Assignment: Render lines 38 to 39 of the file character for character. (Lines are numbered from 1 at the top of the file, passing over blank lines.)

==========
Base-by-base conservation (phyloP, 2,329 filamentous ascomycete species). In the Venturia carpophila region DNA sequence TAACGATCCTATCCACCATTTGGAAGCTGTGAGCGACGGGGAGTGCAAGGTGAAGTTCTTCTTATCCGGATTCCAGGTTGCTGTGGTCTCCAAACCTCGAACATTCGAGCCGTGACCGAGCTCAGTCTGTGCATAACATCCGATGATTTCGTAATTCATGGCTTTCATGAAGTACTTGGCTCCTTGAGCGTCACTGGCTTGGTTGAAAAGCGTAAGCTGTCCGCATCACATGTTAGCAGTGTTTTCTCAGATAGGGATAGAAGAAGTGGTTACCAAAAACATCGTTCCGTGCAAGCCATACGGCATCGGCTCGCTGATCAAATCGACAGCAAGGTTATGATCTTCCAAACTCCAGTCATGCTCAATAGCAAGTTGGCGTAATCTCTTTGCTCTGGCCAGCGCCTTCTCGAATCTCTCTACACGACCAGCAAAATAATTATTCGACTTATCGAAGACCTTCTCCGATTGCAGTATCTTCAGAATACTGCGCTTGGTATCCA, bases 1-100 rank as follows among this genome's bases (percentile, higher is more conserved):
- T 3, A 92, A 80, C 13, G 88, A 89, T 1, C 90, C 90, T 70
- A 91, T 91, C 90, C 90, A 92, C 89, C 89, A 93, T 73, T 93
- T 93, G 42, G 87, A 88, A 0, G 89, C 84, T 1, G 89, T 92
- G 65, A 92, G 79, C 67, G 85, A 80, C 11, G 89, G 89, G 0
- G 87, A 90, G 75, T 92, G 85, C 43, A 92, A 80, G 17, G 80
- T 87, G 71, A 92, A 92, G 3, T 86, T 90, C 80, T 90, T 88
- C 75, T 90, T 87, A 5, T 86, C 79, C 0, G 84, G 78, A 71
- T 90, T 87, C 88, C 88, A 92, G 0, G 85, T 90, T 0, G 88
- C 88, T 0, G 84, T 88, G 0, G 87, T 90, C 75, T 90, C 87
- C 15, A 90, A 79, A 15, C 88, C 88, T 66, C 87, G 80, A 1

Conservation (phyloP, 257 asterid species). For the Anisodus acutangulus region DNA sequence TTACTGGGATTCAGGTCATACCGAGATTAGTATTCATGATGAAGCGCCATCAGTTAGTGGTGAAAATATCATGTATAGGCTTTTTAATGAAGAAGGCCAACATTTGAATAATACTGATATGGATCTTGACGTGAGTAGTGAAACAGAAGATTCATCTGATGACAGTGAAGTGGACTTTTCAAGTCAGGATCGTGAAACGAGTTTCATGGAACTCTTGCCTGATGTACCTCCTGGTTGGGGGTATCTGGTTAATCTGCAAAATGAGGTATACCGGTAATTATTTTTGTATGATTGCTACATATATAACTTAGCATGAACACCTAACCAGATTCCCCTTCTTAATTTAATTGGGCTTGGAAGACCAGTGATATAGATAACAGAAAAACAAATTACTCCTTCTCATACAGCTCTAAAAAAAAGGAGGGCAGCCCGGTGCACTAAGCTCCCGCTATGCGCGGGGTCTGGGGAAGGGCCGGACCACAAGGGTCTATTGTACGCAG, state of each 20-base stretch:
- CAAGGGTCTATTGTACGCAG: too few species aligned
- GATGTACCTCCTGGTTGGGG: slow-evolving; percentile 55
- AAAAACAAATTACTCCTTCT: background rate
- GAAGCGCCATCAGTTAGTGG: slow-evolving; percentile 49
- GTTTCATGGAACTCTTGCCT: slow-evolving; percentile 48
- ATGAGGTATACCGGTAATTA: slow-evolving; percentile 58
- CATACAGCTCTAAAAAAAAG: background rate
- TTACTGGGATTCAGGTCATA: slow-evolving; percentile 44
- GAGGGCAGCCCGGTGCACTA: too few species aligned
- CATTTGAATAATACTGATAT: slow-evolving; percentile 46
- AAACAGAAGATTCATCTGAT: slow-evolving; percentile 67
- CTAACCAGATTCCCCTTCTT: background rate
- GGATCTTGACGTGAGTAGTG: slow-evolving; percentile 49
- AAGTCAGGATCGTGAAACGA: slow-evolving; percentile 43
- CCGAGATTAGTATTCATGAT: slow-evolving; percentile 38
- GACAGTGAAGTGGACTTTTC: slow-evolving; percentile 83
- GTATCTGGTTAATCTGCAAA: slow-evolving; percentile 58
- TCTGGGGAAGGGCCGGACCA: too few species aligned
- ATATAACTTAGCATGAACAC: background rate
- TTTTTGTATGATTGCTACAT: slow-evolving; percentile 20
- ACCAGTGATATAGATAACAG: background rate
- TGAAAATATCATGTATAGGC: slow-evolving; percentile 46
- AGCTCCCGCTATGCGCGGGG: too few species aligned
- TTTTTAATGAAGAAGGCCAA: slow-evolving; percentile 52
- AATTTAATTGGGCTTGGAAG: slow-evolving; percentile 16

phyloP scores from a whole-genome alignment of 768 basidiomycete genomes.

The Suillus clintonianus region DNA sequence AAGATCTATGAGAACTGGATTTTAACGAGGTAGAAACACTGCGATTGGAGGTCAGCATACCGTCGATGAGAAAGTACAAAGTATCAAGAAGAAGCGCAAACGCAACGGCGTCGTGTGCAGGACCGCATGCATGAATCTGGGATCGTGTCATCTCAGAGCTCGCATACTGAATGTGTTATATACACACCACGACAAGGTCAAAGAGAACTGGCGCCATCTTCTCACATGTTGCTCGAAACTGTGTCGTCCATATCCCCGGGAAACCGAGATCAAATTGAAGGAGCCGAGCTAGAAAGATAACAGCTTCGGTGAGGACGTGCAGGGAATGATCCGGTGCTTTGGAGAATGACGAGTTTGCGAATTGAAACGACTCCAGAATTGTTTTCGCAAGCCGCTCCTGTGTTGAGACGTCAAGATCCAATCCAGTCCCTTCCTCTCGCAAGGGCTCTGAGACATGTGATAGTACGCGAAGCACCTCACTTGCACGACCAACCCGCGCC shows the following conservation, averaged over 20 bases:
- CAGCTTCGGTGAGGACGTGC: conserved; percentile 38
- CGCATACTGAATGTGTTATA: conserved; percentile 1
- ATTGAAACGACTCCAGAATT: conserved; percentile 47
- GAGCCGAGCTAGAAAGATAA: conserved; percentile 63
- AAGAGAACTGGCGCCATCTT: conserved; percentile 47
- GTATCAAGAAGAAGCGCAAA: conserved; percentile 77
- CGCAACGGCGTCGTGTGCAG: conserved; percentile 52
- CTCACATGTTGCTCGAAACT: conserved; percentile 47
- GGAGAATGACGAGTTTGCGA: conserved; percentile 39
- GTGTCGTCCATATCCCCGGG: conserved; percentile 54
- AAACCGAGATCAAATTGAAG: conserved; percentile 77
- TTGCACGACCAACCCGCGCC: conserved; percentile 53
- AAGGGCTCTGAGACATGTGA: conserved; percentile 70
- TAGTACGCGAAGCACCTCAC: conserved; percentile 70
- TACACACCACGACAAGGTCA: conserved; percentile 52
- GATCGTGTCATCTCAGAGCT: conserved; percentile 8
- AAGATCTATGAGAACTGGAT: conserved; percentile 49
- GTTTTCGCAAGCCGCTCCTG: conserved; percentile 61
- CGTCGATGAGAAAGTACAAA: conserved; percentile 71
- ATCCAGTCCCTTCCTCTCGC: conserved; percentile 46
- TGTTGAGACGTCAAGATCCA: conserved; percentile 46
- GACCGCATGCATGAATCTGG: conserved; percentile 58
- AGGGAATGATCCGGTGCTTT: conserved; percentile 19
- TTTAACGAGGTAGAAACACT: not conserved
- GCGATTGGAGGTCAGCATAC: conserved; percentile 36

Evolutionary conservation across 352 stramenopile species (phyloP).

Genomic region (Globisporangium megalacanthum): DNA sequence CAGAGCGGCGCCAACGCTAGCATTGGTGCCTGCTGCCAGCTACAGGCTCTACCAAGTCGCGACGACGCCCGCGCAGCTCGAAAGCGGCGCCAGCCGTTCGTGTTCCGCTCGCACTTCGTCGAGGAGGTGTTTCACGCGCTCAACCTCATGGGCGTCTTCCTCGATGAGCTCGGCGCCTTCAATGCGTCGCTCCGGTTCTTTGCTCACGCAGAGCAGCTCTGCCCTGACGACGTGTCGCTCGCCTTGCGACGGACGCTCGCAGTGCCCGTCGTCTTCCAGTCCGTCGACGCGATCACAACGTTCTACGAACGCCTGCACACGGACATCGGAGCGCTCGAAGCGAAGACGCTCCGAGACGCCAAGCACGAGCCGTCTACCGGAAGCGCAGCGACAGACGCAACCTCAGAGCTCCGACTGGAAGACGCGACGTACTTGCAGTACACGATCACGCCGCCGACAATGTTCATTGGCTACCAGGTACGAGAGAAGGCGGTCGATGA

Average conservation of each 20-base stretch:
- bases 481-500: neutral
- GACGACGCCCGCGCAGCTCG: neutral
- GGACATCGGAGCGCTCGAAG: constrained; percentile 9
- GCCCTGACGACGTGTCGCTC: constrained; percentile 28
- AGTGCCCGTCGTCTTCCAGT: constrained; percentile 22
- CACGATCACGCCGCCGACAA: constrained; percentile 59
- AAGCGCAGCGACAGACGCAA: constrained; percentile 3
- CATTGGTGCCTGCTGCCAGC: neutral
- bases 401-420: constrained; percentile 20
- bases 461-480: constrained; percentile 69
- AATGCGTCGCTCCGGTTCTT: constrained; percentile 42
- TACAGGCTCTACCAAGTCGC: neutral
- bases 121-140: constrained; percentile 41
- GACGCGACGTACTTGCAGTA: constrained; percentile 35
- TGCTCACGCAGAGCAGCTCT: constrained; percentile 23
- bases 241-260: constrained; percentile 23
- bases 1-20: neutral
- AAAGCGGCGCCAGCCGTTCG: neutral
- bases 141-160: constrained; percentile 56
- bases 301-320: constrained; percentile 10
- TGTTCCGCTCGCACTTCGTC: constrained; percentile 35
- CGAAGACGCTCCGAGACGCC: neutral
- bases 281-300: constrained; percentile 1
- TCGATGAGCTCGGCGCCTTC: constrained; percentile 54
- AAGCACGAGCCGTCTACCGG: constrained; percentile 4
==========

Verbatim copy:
phyloP scores from a whole-genome alignment of 768 basidiomycete genomes.

The Suillus clintonianus region DNA sequence AAGATCTATGAGAACTGGATTTTAACGAGGTAGAAACACTGCGATTGGAGGTCAGCATACCGTCGATGAGAAAGTACAAAGTATCAAGAAGAAGCGCAAACGCAACGGCGTCGTGTGCAGGACCGCATGCATGAATCTGGGATCGTGTCATCTCAGAGCTCGCATACTGAATGTGTTATATACACACCACGACAAGGTCAAAGAGAACTGGCGCCATCTTCTCACATGTTGCTCGAAACTGTGTCGTCCATATCCCCGGGAAACCGAGATCAAATTGAAGGAGCCGAGCTAGAAAGATAACAGCTTCGGTGAGGACGTGCAGGGAATGATCCGGTGCTTTGGAGAATGACGAGTTTGCGAATTGAAACGACTCCAGAATTGTTTTCGCAAGCCGCTCCTGTGTTGAGACGTCAAGATCCAATCCAGTCCCTTCCTCTCGCAAGGGCTCTGAGACATGTGATAGTACGCGAAGCACCTCACTTGCACGACCAACCCGCGCC shows the following conservation, averaged over 20 bases: